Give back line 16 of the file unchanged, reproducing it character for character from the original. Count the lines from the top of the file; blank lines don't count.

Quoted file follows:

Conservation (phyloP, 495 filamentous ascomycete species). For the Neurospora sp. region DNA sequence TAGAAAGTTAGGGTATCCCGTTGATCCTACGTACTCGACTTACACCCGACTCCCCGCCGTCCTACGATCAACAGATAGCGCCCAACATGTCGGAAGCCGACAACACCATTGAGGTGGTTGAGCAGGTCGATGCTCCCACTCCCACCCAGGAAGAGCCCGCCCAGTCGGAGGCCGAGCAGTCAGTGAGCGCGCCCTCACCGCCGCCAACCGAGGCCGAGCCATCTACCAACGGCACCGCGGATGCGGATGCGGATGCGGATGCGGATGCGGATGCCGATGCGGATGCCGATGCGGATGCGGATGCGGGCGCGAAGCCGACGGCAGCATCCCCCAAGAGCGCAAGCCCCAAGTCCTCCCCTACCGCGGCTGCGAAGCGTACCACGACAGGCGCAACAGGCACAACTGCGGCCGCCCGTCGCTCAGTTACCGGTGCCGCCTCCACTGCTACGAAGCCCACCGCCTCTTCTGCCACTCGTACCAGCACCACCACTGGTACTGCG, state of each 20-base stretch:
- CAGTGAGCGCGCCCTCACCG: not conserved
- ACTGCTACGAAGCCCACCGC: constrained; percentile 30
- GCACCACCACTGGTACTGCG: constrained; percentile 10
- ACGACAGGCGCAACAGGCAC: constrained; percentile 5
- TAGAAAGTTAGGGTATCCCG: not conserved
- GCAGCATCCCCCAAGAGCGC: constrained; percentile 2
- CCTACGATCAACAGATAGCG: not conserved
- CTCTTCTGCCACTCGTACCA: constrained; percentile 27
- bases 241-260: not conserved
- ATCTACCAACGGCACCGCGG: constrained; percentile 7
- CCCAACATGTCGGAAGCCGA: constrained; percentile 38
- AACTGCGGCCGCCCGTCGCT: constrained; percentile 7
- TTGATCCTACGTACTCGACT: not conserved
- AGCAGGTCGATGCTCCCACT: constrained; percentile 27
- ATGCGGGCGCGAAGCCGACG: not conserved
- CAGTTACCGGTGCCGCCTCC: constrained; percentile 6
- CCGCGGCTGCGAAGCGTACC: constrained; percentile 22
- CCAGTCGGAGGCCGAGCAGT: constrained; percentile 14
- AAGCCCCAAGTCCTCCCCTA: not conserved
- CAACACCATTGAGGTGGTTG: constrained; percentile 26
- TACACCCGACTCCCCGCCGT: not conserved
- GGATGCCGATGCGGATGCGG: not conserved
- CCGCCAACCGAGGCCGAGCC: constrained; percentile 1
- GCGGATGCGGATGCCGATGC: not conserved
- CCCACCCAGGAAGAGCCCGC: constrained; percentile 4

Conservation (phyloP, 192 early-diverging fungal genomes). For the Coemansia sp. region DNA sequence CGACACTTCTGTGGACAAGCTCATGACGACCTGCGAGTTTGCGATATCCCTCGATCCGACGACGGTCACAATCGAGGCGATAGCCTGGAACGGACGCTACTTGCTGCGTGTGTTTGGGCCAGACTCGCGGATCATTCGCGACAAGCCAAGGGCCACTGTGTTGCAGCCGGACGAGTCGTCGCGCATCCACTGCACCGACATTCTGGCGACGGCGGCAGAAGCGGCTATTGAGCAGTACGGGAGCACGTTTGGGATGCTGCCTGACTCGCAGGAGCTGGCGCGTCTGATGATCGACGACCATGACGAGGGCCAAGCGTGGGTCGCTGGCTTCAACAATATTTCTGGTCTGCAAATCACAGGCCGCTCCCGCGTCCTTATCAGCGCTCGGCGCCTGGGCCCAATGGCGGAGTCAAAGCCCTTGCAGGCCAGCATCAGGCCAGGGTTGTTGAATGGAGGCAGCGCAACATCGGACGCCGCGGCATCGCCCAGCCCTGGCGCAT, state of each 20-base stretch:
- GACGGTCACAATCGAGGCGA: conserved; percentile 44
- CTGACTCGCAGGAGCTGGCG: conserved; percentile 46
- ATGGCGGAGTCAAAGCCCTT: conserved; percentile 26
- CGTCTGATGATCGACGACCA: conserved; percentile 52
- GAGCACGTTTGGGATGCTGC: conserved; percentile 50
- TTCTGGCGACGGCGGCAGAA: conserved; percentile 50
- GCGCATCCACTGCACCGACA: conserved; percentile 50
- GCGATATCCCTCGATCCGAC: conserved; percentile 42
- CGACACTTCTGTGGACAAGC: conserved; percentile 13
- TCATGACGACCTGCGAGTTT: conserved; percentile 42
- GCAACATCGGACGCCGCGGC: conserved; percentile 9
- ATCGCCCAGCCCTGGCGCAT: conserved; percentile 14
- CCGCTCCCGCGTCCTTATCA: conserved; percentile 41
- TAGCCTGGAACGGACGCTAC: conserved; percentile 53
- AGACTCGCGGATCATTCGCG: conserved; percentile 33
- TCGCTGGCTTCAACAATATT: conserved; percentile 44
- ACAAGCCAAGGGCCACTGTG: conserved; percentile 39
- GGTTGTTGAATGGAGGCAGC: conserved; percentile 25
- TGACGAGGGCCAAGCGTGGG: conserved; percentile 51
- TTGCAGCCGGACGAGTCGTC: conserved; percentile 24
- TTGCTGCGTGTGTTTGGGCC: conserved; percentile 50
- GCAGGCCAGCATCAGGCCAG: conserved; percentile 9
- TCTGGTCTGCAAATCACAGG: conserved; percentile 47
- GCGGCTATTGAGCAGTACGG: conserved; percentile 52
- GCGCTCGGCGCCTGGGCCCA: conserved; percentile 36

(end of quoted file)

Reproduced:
- ATGCGGGCGCGAAGCCGACG: not conserved